40 below

“The health inspector is here!” Everyone I worked with in the food industry dreaded those five words. One person would scamper to fill buckets with clean water, measuring bleach with shaking hands while the rest rushed to the cooler to make sure the food was properly cooled.

“The health inspector is here!” Everyone I worked with in the food industry dreaded those five words. One person would scamper to fill buckets with clean water, measuring bleach with shaking hands while the rest rushed to the cooler to make sure the food was properly cooled.

In restaurants all over town, this twice-annual visit holds a new challenge. Back in 2004, the Food and Drug Administration passed a new law forcing the country to ratchet down its refrigerators to at least 41 degrees, a temperature proven cold enough to slow bacterial growth significantly. It has taken a few years, but 2007 is when Multnomah County will begin to hold restaurants accountable.

When I found that the rules of the game had changed, I hit the pavement, curious to see how restaurants have kept up with the new regulations. I was stalking the killer listeria virus, which has thrived for years in temperatures commonly accepted by the FDA as “cold enough” for our food. I was also concerned that the new law now allows cooks to keep food four days longer than before, for a total of up to seven days when stored according to the new guidelines. While seven-day-old chicken might not kill anyone, eating it is a different matter.

Armed with a brand new, insta-read thermometer, the hunt was on for the perfect environment for bacterial growth.

Hiding at the end of the Starbuck’s line provided an easy cover to unsheathe my thermo and get deep into a chicken and blue cheese sandwich with bacon. Meat and cheese are prime hangout spots for our friend listeria. The results were perfect, 40 degrees. A fruit and yogurt parfait fared well too, registering at 35 degrees.

Moving on to the Meetro caf퀌�, I picked a spicy chicken lettuce wrap and had the thermometer propped inside, getting a read within 30 seconds. It read 47 degrees, which was concerning, but I was famished and inhaled it. How long had it been over 41 degrees?

Any cold case we reach into for ready-to-eat foods is the last of many stops on the cold storage journey. It is reasonable to assume our lunch has spent time in walk-in coolers, refrigerated trucks, chilled warehouses, and farm fridges on its way to your table. It is a big leap of faith for anyone in the food business to be able to guarantee that at no time did the temperature creep up just a little too high. If the food has been compromised at any time along its journey, how can the rest of us know?

Allowing food service workers to think that it is okay to keep food longer may be a dangerous idea. Before, anything not consumed in three days was thrown away. The new regulations slow bacterial growth so substantially that now the Multnomah County Health Department feels confident that food would be safe to eat as many as seven days after it was cooked.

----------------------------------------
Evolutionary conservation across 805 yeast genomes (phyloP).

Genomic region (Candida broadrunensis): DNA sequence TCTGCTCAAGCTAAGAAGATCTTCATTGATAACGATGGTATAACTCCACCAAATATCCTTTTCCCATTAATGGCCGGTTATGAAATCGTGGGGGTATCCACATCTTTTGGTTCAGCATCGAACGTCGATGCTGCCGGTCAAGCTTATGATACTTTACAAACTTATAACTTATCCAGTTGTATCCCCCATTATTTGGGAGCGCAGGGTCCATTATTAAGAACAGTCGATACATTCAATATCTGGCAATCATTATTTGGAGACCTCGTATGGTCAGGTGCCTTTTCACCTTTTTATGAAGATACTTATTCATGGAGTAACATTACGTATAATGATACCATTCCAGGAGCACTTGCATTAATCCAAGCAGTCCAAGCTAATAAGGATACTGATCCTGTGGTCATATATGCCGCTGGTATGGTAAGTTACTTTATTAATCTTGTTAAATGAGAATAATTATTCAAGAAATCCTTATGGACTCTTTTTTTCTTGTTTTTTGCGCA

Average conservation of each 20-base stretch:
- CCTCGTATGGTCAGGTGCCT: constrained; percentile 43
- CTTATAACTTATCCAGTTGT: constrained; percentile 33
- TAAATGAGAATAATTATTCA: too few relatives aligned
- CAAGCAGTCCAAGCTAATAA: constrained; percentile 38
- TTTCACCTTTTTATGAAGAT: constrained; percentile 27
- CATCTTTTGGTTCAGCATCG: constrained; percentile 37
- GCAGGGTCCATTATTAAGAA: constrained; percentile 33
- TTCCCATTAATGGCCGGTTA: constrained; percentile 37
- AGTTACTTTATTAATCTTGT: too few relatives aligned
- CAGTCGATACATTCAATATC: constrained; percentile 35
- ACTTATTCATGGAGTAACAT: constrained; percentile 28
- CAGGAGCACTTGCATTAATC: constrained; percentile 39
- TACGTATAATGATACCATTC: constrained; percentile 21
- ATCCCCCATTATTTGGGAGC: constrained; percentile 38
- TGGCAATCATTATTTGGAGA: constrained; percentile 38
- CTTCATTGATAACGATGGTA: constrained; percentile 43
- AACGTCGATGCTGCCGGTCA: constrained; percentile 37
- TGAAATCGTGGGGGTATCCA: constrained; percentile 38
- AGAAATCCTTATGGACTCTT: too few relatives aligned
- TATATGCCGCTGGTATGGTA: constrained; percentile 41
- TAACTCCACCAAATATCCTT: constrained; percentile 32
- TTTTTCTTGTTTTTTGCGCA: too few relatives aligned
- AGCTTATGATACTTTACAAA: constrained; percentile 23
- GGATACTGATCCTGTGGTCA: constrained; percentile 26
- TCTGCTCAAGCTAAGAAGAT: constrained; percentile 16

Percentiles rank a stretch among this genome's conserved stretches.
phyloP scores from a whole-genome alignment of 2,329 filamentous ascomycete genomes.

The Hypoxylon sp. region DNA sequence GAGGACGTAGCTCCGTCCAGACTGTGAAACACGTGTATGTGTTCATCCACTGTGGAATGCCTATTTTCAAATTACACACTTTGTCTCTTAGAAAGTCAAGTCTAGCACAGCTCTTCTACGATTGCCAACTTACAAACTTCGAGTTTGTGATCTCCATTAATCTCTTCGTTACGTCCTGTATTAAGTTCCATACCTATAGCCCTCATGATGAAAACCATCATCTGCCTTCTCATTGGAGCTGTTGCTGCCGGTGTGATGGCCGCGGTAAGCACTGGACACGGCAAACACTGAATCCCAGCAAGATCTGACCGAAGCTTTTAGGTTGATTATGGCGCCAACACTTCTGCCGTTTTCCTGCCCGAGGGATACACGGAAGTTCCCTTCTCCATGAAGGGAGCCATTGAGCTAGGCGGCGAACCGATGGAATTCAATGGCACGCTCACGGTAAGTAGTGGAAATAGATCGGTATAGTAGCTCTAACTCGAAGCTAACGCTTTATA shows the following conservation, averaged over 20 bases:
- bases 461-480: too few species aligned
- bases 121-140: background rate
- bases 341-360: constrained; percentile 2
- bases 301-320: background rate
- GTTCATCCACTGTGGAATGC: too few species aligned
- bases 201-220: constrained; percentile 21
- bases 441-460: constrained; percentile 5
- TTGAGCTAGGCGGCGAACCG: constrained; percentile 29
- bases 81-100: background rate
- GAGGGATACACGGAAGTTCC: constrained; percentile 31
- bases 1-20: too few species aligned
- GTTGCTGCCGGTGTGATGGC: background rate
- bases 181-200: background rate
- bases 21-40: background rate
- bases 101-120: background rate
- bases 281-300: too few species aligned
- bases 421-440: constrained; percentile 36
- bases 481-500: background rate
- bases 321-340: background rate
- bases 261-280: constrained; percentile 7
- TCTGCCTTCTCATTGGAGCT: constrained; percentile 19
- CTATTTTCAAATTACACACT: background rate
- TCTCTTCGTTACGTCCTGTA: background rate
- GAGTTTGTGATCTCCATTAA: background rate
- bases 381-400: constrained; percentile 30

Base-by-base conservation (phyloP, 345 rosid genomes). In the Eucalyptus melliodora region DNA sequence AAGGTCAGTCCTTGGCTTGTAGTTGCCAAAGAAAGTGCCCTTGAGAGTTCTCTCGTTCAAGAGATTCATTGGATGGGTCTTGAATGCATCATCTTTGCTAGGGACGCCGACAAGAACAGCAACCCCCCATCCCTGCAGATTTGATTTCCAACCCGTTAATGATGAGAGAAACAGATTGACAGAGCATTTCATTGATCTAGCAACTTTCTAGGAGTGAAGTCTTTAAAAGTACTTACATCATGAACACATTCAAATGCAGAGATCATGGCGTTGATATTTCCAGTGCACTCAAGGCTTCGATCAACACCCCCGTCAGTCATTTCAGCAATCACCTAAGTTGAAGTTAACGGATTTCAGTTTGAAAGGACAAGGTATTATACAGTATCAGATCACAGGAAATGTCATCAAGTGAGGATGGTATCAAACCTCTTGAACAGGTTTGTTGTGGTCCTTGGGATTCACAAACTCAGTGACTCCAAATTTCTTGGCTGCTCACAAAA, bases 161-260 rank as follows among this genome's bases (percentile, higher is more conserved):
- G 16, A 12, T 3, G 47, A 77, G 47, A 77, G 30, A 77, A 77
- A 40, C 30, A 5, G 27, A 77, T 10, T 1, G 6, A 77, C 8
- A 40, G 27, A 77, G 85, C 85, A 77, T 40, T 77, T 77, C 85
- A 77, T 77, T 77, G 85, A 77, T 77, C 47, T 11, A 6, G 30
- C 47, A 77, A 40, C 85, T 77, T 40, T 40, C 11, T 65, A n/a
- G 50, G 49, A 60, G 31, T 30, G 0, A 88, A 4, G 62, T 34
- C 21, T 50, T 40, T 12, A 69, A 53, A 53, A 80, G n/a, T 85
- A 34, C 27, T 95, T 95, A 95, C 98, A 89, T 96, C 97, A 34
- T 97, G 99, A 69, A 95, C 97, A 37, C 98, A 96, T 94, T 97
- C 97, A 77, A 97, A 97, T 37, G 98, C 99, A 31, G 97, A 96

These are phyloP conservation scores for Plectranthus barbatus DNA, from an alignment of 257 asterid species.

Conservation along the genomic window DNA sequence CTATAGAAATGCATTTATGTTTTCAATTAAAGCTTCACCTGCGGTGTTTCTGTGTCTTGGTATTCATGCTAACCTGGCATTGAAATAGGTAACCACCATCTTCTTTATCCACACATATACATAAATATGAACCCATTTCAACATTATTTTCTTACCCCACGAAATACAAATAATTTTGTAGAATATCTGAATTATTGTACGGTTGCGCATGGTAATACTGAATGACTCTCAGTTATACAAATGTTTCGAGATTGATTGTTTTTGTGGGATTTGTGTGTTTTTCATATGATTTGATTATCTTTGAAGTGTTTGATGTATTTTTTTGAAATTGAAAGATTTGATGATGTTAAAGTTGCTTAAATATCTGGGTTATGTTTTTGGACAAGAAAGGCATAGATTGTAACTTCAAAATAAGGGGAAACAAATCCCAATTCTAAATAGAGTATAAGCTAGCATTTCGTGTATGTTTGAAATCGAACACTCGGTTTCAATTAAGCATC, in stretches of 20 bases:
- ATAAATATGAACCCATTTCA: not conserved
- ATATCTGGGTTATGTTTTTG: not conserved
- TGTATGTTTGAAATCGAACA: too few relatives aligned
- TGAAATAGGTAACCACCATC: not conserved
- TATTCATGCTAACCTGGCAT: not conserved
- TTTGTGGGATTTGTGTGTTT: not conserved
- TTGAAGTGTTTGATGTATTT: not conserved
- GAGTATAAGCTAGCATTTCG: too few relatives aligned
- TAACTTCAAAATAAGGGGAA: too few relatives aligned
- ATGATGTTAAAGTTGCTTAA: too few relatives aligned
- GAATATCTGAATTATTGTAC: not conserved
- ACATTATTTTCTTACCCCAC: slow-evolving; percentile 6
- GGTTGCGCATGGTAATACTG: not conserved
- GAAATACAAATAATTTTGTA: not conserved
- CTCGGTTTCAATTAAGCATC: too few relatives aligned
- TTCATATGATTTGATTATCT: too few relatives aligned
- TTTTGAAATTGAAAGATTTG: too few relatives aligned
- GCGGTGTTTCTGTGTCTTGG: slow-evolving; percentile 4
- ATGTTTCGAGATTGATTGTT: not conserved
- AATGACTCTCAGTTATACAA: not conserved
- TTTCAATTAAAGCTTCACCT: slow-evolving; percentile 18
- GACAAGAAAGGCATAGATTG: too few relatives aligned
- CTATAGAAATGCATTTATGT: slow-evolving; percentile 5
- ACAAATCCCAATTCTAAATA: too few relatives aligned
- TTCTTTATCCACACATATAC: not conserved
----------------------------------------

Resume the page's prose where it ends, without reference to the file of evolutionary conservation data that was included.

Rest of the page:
Walking over to Smith, my phone rang. It was Charlie Benson, the general manager of Sodexho’s food service on campus. I asked him how cold was cold enough for Sodexho.

“Our holding temperature has been 40 degrees for many years,” said Benson, “We have accounts across the country, and different states have different requirements, so we decided to have the strictest standards in place for everyone.”

Thinking about my chicken wrap, the real concern for me was how old it might have been. There are only a few products that Sodexho sells, said Benson, that can be purchased more than 48 hours after they were made. “The only exceptions are things that come to us sealed and dated, like the packaged items from Noah’s for example, and have an expiration date like at the grocery store.”

All Sodexho coolers undergo a twice-daily temperature check, and if the contents are found to have warmed up too much, they will be discarded. “We temp both the food and the cooler, we’ve got a two hour window to get the food back to an acceptable temperature. Any longer, and it is not a risk worth taking,” said Benson. I walked on, hoping someone was monitoring that cooler and its contents.

In the food court in Smith, chocolate milk from Noah’s Bagels was cold enough to meet last year’s standards-45 degrees, greatly increasing the rate of bacterial growth, if present. Everything else tested was well within the new guidelines.

There were 117 cases of listeria poisoning reported in the state of Oregon between 1992 and 2003, according to Oregon’s Department of Human Services. An outbreak in December of 1998, located in Oregon and seven other states sickened 40 people, four of whom died. The Center for Disease Control traced the illnesses to lunchmeat and hot dogs sold by a subsidiary of the Sara Lee Company.

Multnomah County has been warning restaurants of the change during the twice-annual health inspections all through 2006. Each establishment will essentially be given one “freebie” during their first inspection if they cannot comply during their first inspection this year, said Ken Yee, environmental health supervisor of the Multnomah County Health Department. “If the problem isn’t fixed by the next visit, the restaurant may face a closure,” said Yee.

How they rate

We used a digital probe thermometer (accurate to two degrees, calibrated before using) to determine the cold holding temperatures of foods widely available around campus. Here’s what we found:

Chocolate milk at food court in Smith: 45 degrees

Spicy chicken wrap at Meetro Caf퀌�: 47 degrees

Yogurt at Portland Fresh: 39 degrees

Odwalla juice at convenience store in Smith: 40 degrees

Fruit and yogurt at Starbucks: 35 degrees

Sandwich at Starbucks: 40 degrees

Sushi in Smith: 38 degrees